var app = express();
app.use(bodyParser.json());
// Setting for Hyperledger Fabric
const { FileSystemWallet, Gateway } = require('fabric-network');
const fs = require('fs');
const path = require('path');
const ccpPath = path.resolve(__dirname, '..', '..', 'basic-network', 'connection.json');
const ccpJSON = fs.readFileSync(ccpPath, 'utf8');
const ccp = JSON.parse(ccpJSON);
app.get('/api/queryallcars', async function (req, res) {
// to be filled in
});
app.get('/api/query/:car_index', async function (req, res) {
// to be filled in
});
app.post('/api/addcar/', async function (req, res) {
// to be filled in
})
app.put('/api/changeowner/:car_index', async function (req, res) {
// to be filled in
})
app.listen(8080);

We first make reference to both query.js and invoke.js to include the “Setting for Hyperledger Fabric” portion, in which we define the required source of the deployed network.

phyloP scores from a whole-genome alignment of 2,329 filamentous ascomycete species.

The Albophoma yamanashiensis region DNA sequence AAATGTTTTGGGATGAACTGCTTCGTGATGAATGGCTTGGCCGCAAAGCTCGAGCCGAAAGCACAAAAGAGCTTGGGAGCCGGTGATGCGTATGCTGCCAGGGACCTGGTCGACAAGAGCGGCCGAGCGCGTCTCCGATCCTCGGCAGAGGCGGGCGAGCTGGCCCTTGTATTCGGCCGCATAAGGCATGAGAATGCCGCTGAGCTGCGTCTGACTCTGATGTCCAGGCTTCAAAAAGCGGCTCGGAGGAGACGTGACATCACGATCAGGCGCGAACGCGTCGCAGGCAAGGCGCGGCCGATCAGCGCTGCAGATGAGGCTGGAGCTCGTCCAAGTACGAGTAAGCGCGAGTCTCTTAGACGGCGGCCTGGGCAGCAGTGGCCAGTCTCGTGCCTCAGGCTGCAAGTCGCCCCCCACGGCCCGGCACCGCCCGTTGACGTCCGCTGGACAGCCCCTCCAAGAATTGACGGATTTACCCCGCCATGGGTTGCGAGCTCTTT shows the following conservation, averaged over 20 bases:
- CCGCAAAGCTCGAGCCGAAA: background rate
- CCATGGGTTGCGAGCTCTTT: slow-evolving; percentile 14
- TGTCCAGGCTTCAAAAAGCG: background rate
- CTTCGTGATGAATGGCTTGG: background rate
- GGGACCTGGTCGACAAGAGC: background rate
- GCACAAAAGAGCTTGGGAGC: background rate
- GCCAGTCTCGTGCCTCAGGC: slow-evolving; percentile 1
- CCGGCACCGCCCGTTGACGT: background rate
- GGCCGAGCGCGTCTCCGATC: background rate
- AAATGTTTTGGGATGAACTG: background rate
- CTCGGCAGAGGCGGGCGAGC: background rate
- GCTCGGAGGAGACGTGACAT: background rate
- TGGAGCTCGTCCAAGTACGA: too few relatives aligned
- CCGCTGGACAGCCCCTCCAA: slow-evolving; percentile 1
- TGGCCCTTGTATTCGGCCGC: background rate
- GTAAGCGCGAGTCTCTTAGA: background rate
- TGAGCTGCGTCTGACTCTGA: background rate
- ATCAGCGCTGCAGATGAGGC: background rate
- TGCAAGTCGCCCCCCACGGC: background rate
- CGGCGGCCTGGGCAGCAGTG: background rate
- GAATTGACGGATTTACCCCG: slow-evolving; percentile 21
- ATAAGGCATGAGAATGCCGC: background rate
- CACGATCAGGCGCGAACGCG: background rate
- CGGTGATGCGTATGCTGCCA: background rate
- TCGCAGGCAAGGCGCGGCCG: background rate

Then we define the four API we plan to implement (two gets, one post and one put). We need async for the callback function to align the main() in query.js and invoke.js.

We can copy directly from query.js and invoke.js on the “to be filled in” portion, individually.

app.get(‘/api/queryallcars’, function())

app.get('/api/queryallcars', async function (req, res) {
try {
// Create a new file system based wallet for managing identities.
const walletPath = path.join(process.cwd(), 'wallet');
const wallet = new FileSystemWallet(walletPath);
console.log(`Wallet path: ${walletPath}`);
// Check to see if we've already enrolled the user.
const userExists = await wallet.exists('user1');
if (!userExists) {
console.log('An identity for the user "user1" does not exist in the wallet');
console.log('Run the registerUser.js application before retrying');
return;
}
// Create a new gateway for connecting to our peer node.
const gateway = new Gateway();